Although Turandot is known worldwide as one of Puccini’s best operas, its origin is in a Persian book written in the 12th century, later revisited by François de la Croix in 1710 in his tales of “The thousand and one days” and turned into a commedia dell’arte play theater play in 1762 by Carlo Gozzi. This work is the inspiration for COTTA’S ALMANAC #4.
This is the fourth volume in this series of transformation decks produced by Will Roya (PlayingCardsDecks.com). A project that stems from painstaking research on transformation cards and their origins coupled with Will’s interest in rescuing cards from the past in high-quality restorations thanks to the meticulous work by Azure-Ox. This research aimed to find the first transformation deck and the investigations led to 1804, the year in which Johann Freidrich Cotta, owner of the JG Cotta publishing house in Tübingen (Germany), produced the first in a series of card almanacs that would continue to be printed in successive years up to a total of six between 1805 and 1811.
Each deck incorporated 52 cards for each of the 52 weeks of the year (these cards were not intended for a game) and addressed a different theme. This fourth deck, Turandot, is inspired by a free translation of Gozzi’s work by the playwright Friedrich Schiller, who also inspired earlier volumes in the series. Schiller used a much more serious tone to create this symbolic epic in 1801 that tells the story of the beautiful and cruel Chinese princess Turandot, who subjected her pretenders to a challenge to solve three riddles as the only way to avoid their death. Thus, the court cards show characters dressed in Arab-inspired costumes. Unlike the previous decks, there is no identification for jacks and queens and only king is marked with the word “Roi”. You can read in the campaign the detailed information about the origin of the illustrations and much more secrets.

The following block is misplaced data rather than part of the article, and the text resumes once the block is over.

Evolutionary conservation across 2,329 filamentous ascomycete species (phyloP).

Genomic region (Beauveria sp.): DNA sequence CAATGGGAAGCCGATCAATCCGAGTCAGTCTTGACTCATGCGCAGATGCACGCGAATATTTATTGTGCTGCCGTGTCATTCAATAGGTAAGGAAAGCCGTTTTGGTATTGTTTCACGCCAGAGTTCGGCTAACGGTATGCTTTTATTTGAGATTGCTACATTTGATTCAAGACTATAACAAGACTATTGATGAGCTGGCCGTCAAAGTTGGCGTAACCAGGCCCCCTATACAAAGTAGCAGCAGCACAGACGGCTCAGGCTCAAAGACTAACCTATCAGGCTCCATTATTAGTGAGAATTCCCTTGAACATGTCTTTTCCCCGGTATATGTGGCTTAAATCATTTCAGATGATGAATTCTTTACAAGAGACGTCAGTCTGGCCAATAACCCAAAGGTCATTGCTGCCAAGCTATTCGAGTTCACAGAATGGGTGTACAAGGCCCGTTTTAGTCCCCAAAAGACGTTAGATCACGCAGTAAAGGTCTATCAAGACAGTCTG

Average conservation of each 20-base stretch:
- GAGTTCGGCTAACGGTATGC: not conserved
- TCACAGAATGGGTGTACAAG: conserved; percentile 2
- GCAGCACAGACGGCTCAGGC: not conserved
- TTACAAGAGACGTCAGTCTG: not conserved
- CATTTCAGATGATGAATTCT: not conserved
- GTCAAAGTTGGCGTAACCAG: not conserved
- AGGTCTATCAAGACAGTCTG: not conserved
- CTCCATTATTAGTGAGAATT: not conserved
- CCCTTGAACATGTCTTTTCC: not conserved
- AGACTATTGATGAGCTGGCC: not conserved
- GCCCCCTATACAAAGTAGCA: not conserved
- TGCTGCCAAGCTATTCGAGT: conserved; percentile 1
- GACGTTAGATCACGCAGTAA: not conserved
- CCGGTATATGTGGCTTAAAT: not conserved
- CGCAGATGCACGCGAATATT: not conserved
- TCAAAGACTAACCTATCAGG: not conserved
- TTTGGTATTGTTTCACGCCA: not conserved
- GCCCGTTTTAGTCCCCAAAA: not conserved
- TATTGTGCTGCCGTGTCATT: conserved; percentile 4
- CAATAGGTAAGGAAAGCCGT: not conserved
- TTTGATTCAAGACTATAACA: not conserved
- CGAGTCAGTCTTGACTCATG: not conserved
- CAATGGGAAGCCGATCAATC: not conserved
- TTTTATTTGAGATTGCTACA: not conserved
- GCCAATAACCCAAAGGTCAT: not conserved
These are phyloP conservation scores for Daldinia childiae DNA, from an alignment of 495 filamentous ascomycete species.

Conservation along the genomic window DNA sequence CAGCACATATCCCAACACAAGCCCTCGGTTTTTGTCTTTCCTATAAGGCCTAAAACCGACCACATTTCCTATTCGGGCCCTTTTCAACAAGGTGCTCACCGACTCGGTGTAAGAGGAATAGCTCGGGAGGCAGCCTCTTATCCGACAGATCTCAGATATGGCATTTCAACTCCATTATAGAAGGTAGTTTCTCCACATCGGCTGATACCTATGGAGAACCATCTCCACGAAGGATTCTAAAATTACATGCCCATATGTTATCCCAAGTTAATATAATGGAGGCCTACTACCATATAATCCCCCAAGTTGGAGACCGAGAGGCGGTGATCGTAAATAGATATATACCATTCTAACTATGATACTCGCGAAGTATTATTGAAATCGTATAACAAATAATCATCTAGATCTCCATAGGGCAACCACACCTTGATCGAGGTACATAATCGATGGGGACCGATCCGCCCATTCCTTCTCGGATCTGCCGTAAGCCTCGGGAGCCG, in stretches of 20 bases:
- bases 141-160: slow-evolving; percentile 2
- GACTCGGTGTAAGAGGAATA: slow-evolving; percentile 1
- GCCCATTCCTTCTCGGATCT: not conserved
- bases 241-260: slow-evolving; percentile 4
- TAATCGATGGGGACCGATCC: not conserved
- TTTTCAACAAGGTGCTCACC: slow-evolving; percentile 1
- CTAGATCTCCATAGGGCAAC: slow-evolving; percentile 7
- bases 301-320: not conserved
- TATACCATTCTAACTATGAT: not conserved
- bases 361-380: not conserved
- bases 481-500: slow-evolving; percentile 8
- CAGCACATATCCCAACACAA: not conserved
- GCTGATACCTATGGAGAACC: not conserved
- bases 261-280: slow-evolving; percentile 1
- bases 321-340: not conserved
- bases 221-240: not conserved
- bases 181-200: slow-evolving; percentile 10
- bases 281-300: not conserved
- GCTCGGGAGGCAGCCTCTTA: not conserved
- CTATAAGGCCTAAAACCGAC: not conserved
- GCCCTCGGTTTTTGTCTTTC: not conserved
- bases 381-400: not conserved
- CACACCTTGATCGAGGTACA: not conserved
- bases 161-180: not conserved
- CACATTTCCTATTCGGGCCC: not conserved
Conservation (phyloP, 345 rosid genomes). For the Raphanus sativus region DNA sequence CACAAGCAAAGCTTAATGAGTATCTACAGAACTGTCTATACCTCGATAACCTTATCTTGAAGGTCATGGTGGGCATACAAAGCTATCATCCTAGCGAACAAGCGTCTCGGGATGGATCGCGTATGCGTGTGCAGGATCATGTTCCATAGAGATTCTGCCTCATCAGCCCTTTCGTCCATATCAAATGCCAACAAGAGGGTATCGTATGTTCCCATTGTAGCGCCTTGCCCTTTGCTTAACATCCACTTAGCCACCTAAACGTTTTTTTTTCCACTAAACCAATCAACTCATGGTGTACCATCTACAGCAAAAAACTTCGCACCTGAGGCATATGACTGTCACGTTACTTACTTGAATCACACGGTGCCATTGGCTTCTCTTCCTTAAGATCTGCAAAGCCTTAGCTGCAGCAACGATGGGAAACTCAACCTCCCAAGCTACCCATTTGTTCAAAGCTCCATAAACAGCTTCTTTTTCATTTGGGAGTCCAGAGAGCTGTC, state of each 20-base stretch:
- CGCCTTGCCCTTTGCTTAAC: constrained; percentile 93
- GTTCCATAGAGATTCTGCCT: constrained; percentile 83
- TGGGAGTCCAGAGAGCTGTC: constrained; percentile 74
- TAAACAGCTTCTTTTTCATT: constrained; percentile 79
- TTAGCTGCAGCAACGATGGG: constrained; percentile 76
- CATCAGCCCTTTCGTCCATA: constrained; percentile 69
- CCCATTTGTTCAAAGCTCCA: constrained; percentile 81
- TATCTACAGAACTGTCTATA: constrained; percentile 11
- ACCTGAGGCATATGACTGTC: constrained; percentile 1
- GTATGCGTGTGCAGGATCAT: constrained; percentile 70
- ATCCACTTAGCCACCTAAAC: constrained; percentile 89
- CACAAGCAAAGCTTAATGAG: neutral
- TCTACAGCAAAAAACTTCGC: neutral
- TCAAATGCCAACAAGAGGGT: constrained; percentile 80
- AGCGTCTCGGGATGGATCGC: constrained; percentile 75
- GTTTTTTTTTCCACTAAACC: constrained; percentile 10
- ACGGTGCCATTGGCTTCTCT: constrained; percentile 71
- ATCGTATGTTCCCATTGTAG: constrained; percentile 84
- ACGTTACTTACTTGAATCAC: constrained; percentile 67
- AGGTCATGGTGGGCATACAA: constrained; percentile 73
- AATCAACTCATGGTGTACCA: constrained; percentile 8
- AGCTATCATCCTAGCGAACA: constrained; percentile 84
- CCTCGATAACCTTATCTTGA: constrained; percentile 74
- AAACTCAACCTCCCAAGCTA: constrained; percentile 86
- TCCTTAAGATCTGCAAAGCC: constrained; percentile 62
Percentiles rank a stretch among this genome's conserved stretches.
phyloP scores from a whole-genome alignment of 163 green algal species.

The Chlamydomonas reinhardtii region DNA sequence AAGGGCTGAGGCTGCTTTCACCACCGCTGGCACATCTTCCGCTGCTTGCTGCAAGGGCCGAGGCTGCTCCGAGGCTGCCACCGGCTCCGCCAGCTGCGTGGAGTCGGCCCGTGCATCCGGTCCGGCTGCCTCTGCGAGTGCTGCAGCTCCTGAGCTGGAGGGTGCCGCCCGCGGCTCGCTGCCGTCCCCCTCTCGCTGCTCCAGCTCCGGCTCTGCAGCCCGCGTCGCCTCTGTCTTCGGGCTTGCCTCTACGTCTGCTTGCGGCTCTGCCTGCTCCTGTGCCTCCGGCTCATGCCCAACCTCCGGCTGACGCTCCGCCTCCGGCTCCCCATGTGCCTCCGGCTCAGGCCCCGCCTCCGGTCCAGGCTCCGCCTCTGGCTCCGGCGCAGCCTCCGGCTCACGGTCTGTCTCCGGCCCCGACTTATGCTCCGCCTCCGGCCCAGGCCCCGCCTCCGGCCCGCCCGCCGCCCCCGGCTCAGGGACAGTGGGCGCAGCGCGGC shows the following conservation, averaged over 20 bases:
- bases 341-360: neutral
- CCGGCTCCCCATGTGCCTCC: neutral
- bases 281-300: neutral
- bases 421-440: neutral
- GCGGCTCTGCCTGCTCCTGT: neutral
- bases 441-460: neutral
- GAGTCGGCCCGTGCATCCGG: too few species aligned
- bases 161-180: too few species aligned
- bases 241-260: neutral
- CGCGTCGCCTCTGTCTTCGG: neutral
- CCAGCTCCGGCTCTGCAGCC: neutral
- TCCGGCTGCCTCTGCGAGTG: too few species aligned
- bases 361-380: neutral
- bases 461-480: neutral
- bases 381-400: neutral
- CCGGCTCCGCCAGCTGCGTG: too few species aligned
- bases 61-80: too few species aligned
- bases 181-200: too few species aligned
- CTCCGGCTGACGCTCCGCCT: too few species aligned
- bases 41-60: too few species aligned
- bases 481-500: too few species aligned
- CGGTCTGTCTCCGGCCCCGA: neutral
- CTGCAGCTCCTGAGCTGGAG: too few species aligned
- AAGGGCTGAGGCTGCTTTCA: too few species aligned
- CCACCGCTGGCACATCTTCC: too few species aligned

Although the numbered cards do not seem to have any specific connection, they depict monochrome scenes playing with the pips on transformation cards.
For the series, very unique tuck cases have been designed. The creators have used a color scheme based on Goethe’s experimental theory of optics and color, much better known for his essential role in German literature of the time (and good friend of Schiller). This theory talks about the psychological impact of colors on human emotions, something that inspired other scientists, philosophers and artists. The tuck case will look like a book and the spines of all the decks in the series together form a panorama of Cotta’s hometown of Tübingen.
Since the original cards had blank backs, matching color backs have been designed with a classic symmetrical pattern. In this case, both backs and tuck case will be intense red and use metallic ink.
The decks will be printed by the USPCC and will have a recreation of the 52 cards plus two jokers and two extra collectible cards.
Two limited editions will be printed. The numbered edition, with a print run of 1000 decks, and the Standard Edition, with the same seal (unnumbered) and a slight change in the tuck case with black ink.
This is a collection steeped in history and a high-quality restoration to bring life back to the first transformation decks ever. Do not hesitate, visit the project website and raise your pledge.